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By Stella Domoney

The club has recently acquired a defibrillator thanks to the generosity of the parents of a club member.


A short piece about the theory and its use could be of interest to those unfamiliar and also to include an important caveat at the end.


Ventricular Fibrillation (VF) is a state of unsynchronised contraction of the individual muscle fibres of the pumping chambers of the heart (ventricles) resulting in failure of the pump to maintain output of oxygenated blood to the body and most importantly, to the brain. Unconsciousness follows in a few seconds and irreversible changes in minutes. (Any club members who have Atrial Fibrillation, can be reassured that this is different in effects and seriousness…Phew!).


Heart muscle has the unique property that its fibres contract intrinsically and spontaneously without any external stimulation. In normal function, all the ventricular fibres contract synchronously, regulated in rate and force by nerves and hormones. Each fibre needs a resting period of milliseconds (refractory period) to recharge, before it can contract again.


When subject to the passage of electricity through heart muscle as happens on a cellular level during a heart attack or externally as in electrocution for example, the system is disturbed and the fibres lose their synchrony and the pump output fails.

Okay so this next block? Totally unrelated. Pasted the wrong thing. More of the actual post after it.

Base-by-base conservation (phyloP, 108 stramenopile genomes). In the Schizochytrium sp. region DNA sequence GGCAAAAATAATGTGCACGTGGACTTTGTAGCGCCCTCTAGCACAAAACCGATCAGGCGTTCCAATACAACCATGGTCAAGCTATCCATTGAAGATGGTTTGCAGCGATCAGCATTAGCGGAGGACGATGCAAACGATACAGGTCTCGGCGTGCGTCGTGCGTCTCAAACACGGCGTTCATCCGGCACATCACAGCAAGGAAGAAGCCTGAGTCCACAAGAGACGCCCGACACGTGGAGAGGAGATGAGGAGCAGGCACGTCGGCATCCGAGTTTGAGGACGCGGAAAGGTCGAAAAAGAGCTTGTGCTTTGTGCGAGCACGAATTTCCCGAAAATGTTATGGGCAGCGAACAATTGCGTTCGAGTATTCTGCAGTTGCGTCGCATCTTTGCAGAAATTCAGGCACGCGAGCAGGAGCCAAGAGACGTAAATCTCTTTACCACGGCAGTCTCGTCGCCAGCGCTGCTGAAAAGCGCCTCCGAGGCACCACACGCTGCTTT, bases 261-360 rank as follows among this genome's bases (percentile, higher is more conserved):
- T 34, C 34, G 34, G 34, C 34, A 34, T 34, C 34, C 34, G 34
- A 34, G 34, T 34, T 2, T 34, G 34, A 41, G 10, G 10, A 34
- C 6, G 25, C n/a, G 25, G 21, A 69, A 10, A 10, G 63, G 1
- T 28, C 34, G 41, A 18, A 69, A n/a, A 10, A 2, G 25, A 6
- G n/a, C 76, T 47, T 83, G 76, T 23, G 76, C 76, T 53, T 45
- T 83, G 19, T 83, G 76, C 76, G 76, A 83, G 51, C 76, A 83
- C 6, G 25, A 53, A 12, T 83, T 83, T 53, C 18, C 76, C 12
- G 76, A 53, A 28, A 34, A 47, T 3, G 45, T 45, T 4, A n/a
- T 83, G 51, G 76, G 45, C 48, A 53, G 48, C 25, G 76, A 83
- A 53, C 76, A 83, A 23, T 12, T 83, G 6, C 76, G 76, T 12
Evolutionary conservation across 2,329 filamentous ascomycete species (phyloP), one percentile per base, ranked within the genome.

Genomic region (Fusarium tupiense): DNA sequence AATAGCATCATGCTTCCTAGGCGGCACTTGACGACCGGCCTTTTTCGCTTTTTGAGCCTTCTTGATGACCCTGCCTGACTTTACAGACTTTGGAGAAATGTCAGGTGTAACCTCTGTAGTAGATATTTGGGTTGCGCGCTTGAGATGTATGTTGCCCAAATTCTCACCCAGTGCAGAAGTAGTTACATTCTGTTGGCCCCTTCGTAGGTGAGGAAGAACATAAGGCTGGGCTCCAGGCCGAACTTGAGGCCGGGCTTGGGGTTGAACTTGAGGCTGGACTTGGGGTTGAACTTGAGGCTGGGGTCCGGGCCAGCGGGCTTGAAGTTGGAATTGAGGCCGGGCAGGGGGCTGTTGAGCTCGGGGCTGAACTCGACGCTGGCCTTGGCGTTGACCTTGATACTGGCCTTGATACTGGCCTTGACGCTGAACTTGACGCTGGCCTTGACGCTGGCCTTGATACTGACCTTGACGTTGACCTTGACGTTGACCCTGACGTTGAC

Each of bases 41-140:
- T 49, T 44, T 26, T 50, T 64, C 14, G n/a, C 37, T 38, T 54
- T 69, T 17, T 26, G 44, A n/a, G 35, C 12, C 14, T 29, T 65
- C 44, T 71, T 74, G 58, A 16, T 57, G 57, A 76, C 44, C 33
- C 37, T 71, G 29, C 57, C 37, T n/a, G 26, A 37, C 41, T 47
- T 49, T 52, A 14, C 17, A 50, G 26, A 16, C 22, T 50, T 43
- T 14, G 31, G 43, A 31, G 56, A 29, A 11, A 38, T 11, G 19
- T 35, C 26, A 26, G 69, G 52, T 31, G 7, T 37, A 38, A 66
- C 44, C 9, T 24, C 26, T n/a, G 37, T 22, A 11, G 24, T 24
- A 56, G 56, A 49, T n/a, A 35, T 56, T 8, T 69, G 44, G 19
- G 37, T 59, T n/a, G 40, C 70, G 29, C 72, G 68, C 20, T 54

The principal of defibrillation is to pass a suitably powerful shock through the heart to “fire” all the fibres simultaneously, synchronise their refractory periods so that when they resume contracting, they are all in phase.


Modern portable defibrillators are “intelligent”. When applied to the subject they will diagnose VF, avoiding inappropriate (and dangerous) use and direct the untrained operator with a flow diagram and verbal commands. They are self checking as regards battery state and serviceability.


Ours will be located in the clubhouse hallway and I understand that the emergency services will hold the locations of all defibrillators in the community.


It would seem sensible that despite the above, we might each familiarise ourselves with the equipment before being presented with a real event.


BUT

With accidents on and around the field, (not all accidents occur conveniently on the airfield), associated with flying activities and also the operation of motor vehicles, heavy machinery such as the winch, inflammable liquids, remember VF is not the problem.


Most serious trauma will involve internal or external bleeding, chest or head injury, fractures and lacerations with or without loss of consciousness, breathing problems and possibly burns.


Basic First Aid management is paramount.

Attention to airway, breathing, unconsciousness, blood loss and wounds are the most important tasks. (“BBC”..breathing, bleeding, consciousness)

It goes without saying that time and available manpower should not be wasted on obtaining the defibrillator in precedence to essential First Aid measures and calling the Emergency Services.

The New Club Defribillator